“Very rarely did we communicate through the press anything that we didn’t absolutely control” so stated White House Communications Director Anita Dunn.
Yes, that’s the name of the Obama administration operative behind the Fox News dustup last week. But, no, Ms. Dunn’s admission is not recent.
Specifically, Ms. Dunn made the statement back in January while a participant at the Global Foundation for Democracy and Development conference in the Dominican Republic.
Perhaps, in the afterglow of Barack Obama’s presidential election victory, Anita Dunn made the statement unthinkingly.
Or, perhaps, Ms. Dunn may have made the statement consciously – back then - as part of an unfolding strategy to, at least influence if not, condition the domestic media.
Since the inauguration, if appears the latter is more likely in light of what Anita Dunn further said at the global conference. Here’s some detail. Remember during the presidential campaign the regular dose of video statements by Obama’s campaign manager David Plouffe? Ms. Dunn said "One of the reasons we did so many of the David Plouffe (online) videos was not just for our supporters, but also because it was a way for us to get our message out without having to actually talk to reporters".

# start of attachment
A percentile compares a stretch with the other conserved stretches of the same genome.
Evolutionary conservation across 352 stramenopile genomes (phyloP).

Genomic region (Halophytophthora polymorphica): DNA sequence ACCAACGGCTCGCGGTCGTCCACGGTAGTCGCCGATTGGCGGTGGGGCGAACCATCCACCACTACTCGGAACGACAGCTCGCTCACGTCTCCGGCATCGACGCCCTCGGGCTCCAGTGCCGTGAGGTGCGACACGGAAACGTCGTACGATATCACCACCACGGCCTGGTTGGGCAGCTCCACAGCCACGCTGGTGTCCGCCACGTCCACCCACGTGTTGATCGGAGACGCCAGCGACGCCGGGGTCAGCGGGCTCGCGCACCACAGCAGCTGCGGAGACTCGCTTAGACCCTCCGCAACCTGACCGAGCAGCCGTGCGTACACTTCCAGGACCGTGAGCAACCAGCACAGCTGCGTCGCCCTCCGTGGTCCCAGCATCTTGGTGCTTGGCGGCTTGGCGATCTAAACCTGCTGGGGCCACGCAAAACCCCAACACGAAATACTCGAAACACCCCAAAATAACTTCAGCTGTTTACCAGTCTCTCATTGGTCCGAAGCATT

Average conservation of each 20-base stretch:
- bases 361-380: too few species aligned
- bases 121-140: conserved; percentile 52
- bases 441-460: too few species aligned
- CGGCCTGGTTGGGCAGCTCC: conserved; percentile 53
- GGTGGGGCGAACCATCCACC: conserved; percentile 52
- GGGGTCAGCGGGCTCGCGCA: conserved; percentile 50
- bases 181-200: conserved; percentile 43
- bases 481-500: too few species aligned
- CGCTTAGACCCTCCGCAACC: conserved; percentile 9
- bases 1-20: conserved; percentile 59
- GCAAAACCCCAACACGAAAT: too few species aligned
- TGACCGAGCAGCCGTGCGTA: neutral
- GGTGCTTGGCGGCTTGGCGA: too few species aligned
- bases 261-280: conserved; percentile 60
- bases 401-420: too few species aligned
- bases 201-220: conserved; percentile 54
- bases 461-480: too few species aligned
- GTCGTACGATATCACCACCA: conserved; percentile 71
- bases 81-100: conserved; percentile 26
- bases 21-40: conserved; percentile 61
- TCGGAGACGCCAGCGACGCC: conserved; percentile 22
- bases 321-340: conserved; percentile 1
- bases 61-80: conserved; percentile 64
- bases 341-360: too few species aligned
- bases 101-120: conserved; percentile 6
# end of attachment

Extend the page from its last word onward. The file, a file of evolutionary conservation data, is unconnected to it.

In other words, the so-called mainstream media was asleep at the proverbial switch when it came to objective journalistic reporting and analysis; or, willingly went along with the campaign strategy of no interactive questions as Dunn described.
In either case, the strategy used during the campaign now continues as the foundational communications strategy of the Obama administration.
That is evidenced by Ms. Dunn accusations last week hurled at Fox - the cable news channel with, overwhelmingly, the largest audience of Americans – as being an "arm of the Republican Party" and "opinion journalism masquerading as news."
Fox self-describes itself as “fair and balanced”.
While I will leave to you the degree to which you believe that to be accurate, relative to its competitors, growing numbers of Americans apparently think the slogan is valid.
Come to think about it, “fair and balanced” - and interactive - ought to be how all in the media - and at the White House - function everyday.